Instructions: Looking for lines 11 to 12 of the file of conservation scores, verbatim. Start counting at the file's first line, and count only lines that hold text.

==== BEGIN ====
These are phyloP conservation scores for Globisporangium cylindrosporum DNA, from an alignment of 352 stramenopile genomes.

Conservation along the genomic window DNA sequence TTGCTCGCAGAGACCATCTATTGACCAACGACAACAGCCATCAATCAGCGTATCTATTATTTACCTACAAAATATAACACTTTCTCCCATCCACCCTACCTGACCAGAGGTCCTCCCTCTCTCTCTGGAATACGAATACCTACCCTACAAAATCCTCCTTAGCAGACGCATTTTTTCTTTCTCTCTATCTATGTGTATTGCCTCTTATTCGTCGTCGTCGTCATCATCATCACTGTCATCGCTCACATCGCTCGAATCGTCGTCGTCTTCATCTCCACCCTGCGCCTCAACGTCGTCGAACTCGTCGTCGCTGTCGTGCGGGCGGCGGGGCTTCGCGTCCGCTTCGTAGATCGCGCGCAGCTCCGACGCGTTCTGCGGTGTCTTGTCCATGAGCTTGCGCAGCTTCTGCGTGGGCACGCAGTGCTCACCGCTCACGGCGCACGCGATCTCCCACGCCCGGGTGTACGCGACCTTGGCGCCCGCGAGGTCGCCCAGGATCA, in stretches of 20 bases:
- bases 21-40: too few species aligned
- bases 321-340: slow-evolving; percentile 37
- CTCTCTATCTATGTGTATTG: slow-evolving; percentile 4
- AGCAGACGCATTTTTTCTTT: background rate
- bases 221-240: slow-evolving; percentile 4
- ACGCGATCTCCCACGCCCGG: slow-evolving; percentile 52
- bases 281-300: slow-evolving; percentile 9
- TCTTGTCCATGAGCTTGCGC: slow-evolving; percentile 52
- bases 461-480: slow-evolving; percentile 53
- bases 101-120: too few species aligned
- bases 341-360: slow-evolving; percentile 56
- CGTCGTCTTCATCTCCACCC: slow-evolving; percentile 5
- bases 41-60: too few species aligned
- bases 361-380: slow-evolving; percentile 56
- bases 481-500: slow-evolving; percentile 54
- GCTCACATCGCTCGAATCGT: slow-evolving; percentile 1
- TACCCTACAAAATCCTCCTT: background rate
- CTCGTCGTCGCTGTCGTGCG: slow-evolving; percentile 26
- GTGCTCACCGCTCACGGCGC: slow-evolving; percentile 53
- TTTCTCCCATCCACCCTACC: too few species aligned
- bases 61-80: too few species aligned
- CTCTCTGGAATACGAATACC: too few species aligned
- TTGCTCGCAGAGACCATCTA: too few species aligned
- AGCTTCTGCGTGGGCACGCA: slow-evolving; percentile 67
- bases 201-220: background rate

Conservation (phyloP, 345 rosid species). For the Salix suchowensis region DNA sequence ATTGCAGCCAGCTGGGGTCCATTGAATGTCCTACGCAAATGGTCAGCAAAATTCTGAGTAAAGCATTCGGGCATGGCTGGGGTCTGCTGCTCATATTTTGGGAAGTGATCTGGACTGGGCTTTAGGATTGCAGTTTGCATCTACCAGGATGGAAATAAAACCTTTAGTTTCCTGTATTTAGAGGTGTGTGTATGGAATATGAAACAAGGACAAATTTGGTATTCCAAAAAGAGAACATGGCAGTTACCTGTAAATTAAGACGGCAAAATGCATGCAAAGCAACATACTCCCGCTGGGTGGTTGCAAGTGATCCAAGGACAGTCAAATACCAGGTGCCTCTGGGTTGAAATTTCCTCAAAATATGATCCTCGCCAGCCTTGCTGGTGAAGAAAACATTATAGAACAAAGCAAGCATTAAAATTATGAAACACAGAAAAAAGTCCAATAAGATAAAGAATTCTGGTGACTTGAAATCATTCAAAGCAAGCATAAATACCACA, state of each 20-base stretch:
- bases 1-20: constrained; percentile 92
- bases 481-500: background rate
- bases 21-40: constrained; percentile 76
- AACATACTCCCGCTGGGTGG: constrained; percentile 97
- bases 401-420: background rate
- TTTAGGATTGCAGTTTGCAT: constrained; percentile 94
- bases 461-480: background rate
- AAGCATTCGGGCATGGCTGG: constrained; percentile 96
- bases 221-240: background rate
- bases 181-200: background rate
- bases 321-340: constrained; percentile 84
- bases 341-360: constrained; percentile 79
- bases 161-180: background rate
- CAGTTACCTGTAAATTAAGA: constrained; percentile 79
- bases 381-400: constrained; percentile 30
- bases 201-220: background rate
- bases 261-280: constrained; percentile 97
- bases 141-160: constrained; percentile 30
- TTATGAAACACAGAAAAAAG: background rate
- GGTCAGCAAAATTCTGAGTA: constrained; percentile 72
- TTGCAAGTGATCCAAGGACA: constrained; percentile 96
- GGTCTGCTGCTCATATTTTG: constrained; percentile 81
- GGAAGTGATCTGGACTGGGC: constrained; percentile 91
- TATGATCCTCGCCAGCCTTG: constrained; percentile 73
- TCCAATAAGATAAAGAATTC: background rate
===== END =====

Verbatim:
- bases 461-480: slow-evolving; percentile 53
- bases 101-120: too few species aligned